Crowdsourced department ranking January 13, 2011Posted by Ben Webster in math life.
So, I was reading The Monkey Cage this morning, and happened upon a post about crowdsourcing rankings of political science and sociology departments. Basically, there’s a website that lets you put in an arbitrary list of options (which it somewhat unfortunately insists on calling “ideas”) and gives the internet as a whole to vote on them pairwise. Of course, the next step was obvious (and while, yes, it was procrastination, in my defense it was actually incredibly easy), so I set up such a listing for math departments. If you have nothing better to do with your time, you can go and vote a bit. You can also see the results, though of course, at the moment they are pretty meaningless (not that they won’t be meaningless after lots of people vote, but I think at the moment, some schools have received no votes either way).
Before anybody complains about the schools listed: I just took the listing of graduate programs in mathematics in the United States and Canada from the Notable Math Wiki. Obviously, it was a little unfortunate to have to be so nationalistic (continentalistic?) but otherwise, I think the overwhelming number of pairs for anyone would have been two schools they had never heard of. If somebody else wants to set up an option for schools in different parts of the world, of course, they are free.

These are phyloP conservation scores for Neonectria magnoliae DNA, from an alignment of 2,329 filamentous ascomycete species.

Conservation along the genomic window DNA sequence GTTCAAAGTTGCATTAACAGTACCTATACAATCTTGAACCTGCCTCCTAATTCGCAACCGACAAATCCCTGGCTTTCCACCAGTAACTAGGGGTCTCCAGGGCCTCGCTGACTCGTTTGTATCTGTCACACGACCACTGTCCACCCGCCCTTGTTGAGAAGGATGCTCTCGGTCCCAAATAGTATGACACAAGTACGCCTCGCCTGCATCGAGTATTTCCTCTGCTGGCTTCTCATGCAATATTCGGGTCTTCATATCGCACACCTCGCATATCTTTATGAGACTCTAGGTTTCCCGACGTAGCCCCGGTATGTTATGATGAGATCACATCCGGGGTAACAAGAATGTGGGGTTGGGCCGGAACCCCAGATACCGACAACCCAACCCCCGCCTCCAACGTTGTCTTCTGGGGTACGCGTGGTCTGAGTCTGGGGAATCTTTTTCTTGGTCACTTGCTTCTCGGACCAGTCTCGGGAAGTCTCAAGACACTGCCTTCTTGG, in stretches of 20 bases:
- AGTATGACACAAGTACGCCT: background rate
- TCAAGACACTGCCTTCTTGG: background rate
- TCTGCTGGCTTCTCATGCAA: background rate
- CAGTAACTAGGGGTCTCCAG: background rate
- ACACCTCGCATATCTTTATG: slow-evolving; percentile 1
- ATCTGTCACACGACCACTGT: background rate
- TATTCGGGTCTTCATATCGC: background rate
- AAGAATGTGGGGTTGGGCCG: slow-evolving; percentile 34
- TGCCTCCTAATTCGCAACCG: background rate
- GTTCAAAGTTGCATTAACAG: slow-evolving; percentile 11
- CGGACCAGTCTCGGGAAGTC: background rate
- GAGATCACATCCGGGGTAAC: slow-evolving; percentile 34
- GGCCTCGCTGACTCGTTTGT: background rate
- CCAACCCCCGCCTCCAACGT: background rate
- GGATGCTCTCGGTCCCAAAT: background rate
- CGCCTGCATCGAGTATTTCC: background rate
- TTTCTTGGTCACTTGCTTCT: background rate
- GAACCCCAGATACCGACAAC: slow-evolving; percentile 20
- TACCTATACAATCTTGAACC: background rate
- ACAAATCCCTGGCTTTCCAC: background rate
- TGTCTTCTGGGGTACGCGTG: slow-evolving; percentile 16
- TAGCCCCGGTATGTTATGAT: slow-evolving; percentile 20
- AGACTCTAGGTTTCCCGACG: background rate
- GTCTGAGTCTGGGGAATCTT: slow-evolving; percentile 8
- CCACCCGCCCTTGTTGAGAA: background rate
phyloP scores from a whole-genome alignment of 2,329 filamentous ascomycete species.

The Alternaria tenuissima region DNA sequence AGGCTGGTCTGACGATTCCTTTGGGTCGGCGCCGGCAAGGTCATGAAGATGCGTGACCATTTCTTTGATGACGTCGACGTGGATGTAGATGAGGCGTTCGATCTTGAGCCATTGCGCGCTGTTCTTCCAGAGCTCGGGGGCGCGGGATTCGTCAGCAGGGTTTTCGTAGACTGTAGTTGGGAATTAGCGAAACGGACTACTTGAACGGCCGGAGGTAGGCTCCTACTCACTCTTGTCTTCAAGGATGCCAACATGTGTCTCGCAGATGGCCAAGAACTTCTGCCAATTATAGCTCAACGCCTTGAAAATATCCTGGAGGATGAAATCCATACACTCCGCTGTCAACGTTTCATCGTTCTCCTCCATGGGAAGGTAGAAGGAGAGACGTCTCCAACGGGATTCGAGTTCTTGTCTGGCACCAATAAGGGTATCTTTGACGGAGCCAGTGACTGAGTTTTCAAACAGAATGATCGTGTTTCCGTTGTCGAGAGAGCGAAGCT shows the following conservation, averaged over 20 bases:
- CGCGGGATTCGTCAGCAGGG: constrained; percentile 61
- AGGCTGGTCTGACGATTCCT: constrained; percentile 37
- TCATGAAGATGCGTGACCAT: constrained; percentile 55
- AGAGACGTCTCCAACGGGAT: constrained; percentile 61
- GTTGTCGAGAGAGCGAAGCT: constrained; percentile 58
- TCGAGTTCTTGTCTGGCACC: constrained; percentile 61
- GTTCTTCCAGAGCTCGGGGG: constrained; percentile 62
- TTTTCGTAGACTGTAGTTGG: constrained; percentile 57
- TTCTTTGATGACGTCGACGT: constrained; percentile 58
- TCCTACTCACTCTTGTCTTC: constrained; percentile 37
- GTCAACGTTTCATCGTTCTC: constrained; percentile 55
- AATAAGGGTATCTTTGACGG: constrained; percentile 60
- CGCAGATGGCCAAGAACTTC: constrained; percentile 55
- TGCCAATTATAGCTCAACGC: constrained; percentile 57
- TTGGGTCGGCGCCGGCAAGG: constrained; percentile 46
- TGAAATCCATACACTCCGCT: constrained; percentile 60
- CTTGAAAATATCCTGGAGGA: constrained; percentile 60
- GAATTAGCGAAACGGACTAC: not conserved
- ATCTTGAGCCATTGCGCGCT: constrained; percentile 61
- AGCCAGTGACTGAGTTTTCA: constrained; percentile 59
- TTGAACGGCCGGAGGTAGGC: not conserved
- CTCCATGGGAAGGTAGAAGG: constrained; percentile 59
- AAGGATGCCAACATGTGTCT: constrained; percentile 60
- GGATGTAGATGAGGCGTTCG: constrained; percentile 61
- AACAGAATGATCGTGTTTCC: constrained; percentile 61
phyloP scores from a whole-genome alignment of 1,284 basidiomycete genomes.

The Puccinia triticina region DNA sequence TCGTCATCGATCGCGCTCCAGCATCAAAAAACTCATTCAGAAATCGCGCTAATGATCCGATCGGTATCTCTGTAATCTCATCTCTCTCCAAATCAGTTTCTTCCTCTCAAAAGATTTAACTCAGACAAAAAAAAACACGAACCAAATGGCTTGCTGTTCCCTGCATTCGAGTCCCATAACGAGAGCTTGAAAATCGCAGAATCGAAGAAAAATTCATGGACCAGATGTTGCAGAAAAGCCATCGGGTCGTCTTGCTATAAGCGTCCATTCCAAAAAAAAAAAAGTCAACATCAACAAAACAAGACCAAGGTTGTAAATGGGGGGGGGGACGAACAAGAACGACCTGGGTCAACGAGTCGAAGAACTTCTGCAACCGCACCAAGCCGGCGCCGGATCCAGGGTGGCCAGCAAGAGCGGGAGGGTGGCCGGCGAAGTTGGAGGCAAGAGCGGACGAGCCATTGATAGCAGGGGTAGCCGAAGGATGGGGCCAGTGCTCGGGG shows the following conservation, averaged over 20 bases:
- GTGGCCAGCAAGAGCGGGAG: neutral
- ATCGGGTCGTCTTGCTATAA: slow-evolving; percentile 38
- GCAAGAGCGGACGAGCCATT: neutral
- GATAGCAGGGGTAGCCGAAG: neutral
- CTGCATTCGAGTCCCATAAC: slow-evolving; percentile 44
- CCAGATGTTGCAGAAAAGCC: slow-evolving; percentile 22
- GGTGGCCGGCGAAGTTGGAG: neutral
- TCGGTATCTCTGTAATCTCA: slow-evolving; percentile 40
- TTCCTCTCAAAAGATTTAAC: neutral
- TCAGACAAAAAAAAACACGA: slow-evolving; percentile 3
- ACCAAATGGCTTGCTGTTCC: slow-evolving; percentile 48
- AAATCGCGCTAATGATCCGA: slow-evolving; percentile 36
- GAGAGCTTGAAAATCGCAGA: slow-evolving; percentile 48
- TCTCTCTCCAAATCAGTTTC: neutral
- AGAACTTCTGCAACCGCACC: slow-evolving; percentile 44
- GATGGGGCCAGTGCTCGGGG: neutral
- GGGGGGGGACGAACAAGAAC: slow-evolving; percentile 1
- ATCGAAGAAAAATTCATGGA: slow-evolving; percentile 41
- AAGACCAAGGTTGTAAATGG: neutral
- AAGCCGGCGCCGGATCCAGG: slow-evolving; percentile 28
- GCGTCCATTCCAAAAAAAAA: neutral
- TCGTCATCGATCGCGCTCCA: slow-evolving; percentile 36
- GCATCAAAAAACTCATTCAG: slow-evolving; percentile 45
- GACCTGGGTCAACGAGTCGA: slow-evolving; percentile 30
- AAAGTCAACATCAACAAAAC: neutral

EDIT: I decided the full list was just too unwieldy; I eliminated all the schools whose “score” (roughly their probability of being liked better than a random school) was below 40 (though, of course, the remaining ones are going to spread out now). Interestingly, the results are not nearly as “conventional wisdom” as I expected; Northwestern is a lovely school, but I don’t think many would rank it above Harvard, MIT, and Princeton as it is at the time of writing. If that’s a statistical fluke, presumably it will go away a lot faster now, as the remaining schools will get voted on more often.